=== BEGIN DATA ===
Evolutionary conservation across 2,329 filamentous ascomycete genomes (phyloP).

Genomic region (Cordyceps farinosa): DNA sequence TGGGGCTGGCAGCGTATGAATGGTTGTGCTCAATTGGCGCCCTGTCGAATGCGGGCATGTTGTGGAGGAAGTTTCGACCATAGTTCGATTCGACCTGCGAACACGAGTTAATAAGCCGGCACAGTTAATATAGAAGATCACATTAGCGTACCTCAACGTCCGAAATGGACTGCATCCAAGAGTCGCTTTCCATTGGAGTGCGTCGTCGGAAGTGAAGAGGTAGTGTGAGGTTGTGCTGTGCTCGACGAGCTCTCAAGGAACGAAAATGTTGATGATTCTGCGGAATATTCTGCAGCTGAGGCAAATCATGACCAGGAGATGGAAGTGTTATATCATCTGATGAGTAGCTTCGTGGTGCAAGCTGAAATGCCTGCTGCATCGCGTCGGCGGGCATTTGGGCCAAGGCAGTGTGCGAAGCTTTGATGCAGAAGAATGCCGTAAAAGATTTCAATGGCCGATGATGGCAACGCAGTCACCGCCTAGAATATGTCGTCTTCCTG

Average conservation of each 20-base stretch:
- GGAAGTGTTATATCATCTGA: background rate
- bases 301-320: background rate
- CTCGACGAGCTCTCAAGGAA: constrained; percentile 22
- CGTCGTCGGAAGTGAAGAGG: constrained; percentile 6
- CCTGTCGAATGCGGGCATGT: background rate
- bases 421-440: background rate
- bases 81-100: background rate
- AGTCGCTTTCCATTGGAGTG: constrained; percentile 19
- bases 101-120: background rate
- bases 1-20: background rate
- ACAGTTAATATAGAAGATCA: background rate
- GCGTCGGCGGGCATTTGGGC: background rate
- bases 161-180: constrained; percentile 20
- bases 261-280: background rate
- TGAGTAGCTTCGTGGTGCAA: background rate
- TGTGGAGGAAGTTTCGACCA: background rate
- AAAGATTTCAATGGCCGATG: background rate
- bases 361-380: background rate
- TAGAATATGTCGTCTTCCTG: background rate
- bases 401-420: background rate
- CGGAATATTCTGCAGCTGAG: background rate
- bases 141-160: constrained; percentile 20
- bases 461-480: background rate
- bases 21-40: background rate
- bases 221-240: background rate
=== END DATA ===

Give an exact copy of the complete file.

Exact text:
Evolutionary conservation across 2,329 filamentous ascomycete genomes (phyloP).

Genomic region (Cordyceps farinosa): DNA sequence TGGGGCTGGCAGCGTATGAATGGTTGTGCTCAATTGGCGCCCTGTCGAATGCGGGCATGTTGTGGAGGAAGTTTCGACCATAGTTCGATTCGACCTGCGAACACGAGTTAATAAGCCGGCACAGTTAATATAGAAGATCACATTAGCGTACCTCAACGTCCGAAATGGACTGCATCCAAGAGTCGCTTTCCATTGGAGTGCGTCGTCGGAAGTGAAGAGGTAGTGTGAGGTTGTGCTGTGCTCGACGAGCTCTCAAGGAACGAAAATGTTGATGATTCTGCGGAATATTCTGCAGCTGAGGCAAATCATGACCAGGAGATGGAAGTGTTATATCATCTGATGAGTAGCTTCGTGGTGCAAGCTGAAATGCCTGCTGCATCGCGTCGGCGGGCATTTGGGCCAAGGCAGTGTGCGAAGCTTTGATGCAGAAGAATGCCGTAAAAGATTTCAATGGCCGATGATGGCAACGCAGTCACCGCCTAGAATATGTCGTCTTCCTG

Average conservation of each 20-base stretch:
- GGAAGTGTTATATCATCTGA: background rate
- bases 301-320: background rate
- CTCGACGAGCTCTCAAGGAA: constrained; percentile 22
- CGTCGTCGGAAGTGAAGAGG: constrained; percentile 6
- CCTGTCGAATGCGGGCATGT: background rate
- bases 421-440: background rate
- bases 81-100: background rate
- AGTCGCTTTCCATTGGAGTG: constrained; percentile 19
- bases 101-120: background rate
- bases 1-20: background rate
- ACAGTTAATATAGAAGATCA: background rate
- GCGTCGGCGGGCATTTGGGC: background rate
- bases 161-180: constrained; percentile 20
- bases 261-280: background rate
- TGAGTAGCTTCGTGGTGCAA: background rate
- TGTGGAGGAAGTTTCGACCA: background rate
- AAAGATTTCAATGGCCGATG: background rate
- bases 361-380: background rate
- TAGAATATGTCGTCTTCCTG: background rate
- bases 401-420: background rate
- CGGAATATTCTGCAGCTGAG: background rate
- bases 141-160: constrained; percentile 20
- bases 461-480: background rate
- bases 21-40: background rate
- bases 221-240: background rate